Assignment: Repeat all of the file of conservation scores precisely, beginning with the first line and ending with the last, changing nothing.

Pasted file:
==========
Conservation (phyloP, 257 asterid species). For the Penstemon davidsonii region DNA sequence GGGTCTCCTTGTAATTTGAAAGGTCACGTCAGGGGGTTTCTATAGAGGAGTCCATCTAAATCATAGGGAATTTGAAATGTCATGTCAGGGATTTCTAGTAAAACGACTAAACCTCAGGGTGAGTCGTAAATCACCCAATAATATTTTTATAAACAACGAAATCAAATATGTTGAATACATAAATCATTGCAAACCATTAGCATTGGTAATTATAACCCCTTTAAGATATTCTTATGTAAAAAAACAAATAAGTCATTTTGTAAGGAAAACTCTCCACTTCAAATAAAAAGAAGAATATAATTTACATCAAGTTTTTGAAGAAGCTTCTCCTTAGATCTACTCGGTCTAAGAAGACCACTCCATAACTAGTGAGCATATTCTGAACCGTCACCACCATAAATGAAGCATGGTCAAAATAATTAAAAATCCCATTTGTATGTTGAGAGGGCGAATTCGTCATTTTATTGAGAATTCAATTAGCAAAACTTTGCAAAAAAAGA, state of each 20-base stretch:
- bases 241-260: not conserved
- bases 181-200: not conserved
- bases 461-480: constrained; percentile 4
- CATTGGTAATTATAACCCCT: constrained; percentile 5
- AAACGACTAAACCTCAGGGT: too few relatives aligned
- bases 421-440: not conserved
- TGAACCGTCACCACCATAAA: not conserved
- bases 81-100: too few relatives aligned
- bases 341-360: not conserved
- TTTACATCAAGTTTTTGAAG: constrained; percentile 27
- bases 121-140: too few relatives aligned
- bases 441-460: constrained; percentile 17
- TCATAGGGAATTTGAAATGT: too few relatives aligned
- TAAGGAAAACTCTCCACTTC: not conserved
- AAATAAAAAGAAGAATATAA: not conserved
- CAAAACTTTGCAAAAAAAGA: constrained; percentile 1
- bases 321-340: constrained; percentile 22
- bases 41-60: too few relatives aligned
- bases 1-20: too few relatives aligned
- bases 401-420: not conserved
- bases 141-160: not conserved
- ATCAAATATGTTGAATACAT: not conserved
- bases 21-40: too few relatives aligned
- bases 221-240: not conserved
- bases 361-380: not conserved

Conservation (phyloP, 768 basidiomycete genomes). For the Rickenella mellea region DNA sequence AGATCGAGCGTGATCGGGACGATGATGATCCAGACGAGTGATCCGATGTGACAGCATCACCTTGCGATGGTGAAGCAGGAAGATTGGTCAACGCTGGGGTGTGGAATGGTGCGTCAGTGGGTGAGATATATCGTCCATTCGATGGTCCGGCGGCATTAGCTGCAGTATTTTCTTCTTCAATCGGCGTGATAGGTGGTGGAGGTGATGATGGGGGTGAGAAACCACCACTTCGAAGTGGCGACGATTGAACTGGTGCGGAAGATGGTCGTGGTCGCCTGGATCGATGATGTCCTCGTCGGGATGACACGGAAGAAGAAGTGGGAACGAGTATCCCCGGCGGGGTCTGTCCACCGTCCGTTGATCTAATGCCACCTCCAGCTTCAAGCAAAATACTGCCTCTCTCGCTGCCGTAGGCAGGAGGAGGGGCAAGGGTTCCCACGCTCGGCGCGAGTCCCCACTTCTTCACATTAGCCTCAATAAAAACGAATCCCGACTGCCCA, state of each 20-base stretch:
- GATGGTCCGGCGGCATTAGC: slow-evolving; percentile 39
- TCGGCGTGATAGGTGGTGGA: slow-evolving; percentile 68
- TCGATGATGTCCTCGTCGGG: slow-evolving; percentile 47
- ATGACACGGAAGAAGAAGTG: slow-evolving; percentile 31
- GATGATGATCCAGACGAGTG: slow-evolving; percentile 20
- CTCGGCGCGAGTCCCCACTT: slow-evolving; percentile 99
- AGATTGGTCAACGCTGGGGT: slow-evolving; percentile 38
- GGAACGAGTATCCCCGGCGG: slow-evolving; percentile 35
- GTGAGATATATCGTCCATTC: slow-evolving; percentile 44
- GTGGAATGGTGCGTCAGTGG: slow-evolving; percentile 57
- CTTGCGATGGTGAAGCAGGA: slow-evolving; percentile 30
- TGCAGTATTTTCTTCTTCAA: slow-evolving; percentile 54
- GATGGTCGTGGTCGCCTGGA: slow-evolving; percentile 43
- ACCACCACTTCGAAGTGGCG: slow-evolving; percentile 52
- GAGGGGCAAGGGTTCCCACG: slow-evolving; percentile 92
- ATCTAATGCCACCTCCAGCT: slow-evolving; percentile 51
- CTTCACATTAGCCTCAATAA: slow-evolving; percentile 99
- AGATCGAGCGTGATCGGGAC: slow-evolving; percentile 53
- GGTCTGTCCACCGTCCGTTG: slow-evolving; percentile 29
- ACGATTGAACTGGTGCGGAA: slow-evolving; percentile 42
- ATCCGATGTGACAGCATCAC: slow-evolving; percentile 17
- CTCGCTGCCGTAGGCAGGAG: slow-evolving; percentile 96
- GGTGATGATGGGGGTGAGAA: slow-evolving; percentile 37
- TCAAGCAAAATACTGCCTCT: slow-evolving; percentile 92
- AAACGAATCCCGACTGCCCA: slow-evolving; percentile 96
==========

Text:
Conservation (phyloP, 257 asterid species). For the Penstemon davidsonii region DNA sequence GGGTCTCCTTGTAATTTGAAAGGTCACGTCAGGGGGTTTCTATAGAGGAGTCCATCTAAATCATAGGGAATTTGAAATGTCATGTCAGGGATTTCTAGTAAAACGACTAAACCTCAGGGTGAGTCGTAAATCACCCAATAATATTTTTATAAACAACGAAATCAAATATGTTGAATACATAAATCATTGCAAACCATTAGCATTGGTAATTATAACCCCTTTAAGATATTCTTATGTAAAAAAACAAATAAGTCATTTTGTAAGGAAAACTCTCCACTTCAAATAAAAAGAAGAATATAATTTACATCAAGTTTTTGAAGAAGCTTCTCCTTAGATCTACTCGGTCTAAGAAGACCACTCCATAACTAGTGAGCATATTCTGAACCGTCACCACCATAAATGAAGCATGGTCAAAATAATTAAAAATCCCATTTGTATGTTGAGAGGGCGAATTCGTCATTTTATTGAGAATTCAATTAGCAAAACTTTGCAAAAAAAGA, state of each 20-base stretch:
- bases 241-260: not conserved
- bases 181-200: not conserved
- bases 461-480: constrained; percentile 4
- CATTGGTAATTATAACCCCT: constrained; percentile 5
- AAACGACTAAACCTCAGGGT: too few relatives aligned
- bases 421-440: not conserved
- TGAACCGTCACCACCATAAA: not conserved
- bases 81-100: too few relatives aligned
- bases 341-360: not conserved
- TTTACATCAAGTTTTTGAAG: constrained; percentile 27
- bases 121-140: too few relatives aligned
- bases 441-460: constrained; percentile 17
- TCATAGGGAATTTGAAATGT: too few relatives aligned
- TAAGGAAAACTCTCCACTTC: not conserved
- AAATAAAAAGAAGAATATAA: not conserved
- CAAAACTTTGCAAAAAAAGA: constrained; percentile 1
- bases 321-340: constrained; percentile 22
- bases 41-60: too few relatives aligned
- bases 1-20: too few relatives aligned
- bases 401-420: not conserved
- bases 141-160: not conserved
- ATCAAATATGTTGAATACAT: not conserved
- bases 21-40: too few relatives aligned
- bases 221-240: not conserved
- bases 361-380: not conserved

Conservation (phyloP, 768 basidiomycete genomes). For the Rickenella mellea region DNA sequence AGATCGAGCGTGATCGGGACGATGATGATCCAGACGAGTGATCCGATGTGACAGCATCACCTTGCGATGGTGAAGCAGGAAGATTGGTCAACGCTGGGGTGTGGAATGGTGCGTCAGTGGGTGAGATATATCGTCCATTCGATGGTCCGGCGGCATTAGCTGCAGTATTTTCTTCTTCAATCGGCGTGATAGGTGGTGGAGGTGATGATGGGGGTGAGAAACCACCACTTCGAAGTGGCGACGATTGAACTGGTGCGGAAGATGGTCGTGGTCGCCTGGATCGATGATGTCCTCGTCGGGATGACACGGAAGAAGAAGTGGGAACGAGTATCCCCGGCGGGGTCTGTCCACCGTCCGTTGATCTAATGCCACCTCCAGCTTCAAGCAAAATACTGCCTCTCTCGCTGCCGTAGGCAGGAGGAGGGGCAAGGGTTCCCACGCTCGGCGCGAGTCCCCACTTCTTCACATTAGCCTCAATAAAAACGAATCCCGACTGCCCA, state of each 20-base stretch:
- GATGGTCCGGCGGCATTAGC: slow-evolving; percentile 39
- TCGGCGTGATAGGTGGTGGA: slow-evolving; percentile 68
- TCGATGATGTCCTCGTCGGG: slow-evolving; percentile 47
- ATGACACGGAAGAAGAAGTG: slow-evolving; percentile 31
- GATGATGATCCAGACGAGTG: slow-evolving; percentile 20
- CTCGGCGCGAGTCCCCACTT: slow-evolving; percentile 99
- AGATTGGTCAACGCTGGGGT: slow-evolving; percentile 38
- GGAACGAGTATCCCCGGCGG: slow-evolving; percentile 35
- GTGAGATATATCGTCCATTC: slow-evolving; percentile 44
- GTGGAATGGTGCGTCAGTGG: slow-evolving; percentile 57
- CTTGCGATGGTGAAGCAGGA: slow-evolving; percentile 30
- TGCAGTATTTTCTTCTTCAA: slow-evolving; percentile 54
- GATGGTCGTGGTCGCCTGGA: slow-evolving; percentile 43
- ACCACCACTTCGAAGTGGCG: slow-evolving; percentile 52
- GAGGGGCAAGGGTTCCCACG: slow-evolving; percentile 92
- ATCTAATGCCACCTCCAGCT: slow-evolving; percentile 51
- CTTCACATTAGCCTCAATAA: slow-evolving; percentile 99
- AGATCGAGCGTGATCGGGAC: slow-evolving; percentile 53
- GGTCTGTCCACCGTCCGTTG: slow-evolving; percentile 29
- ACGATTGAACTGGTGCGGAA: slow-evolving; percentile 42
- ATCCGATGTGACAGCATCAC: slow-evolving; percentile 17
- CTCGCTGCCGTAGGCAGGAG: slow-evolving; percentile 96
- GGTGATGATGGGGGTGAGAA: slow-evolving; percentile 37
- TCAAGCAAAATACTGCCTCT: slow-evolving; percentile 92
- AAACGAATCCCGACTGCCCA: slow-evolving; percentile 96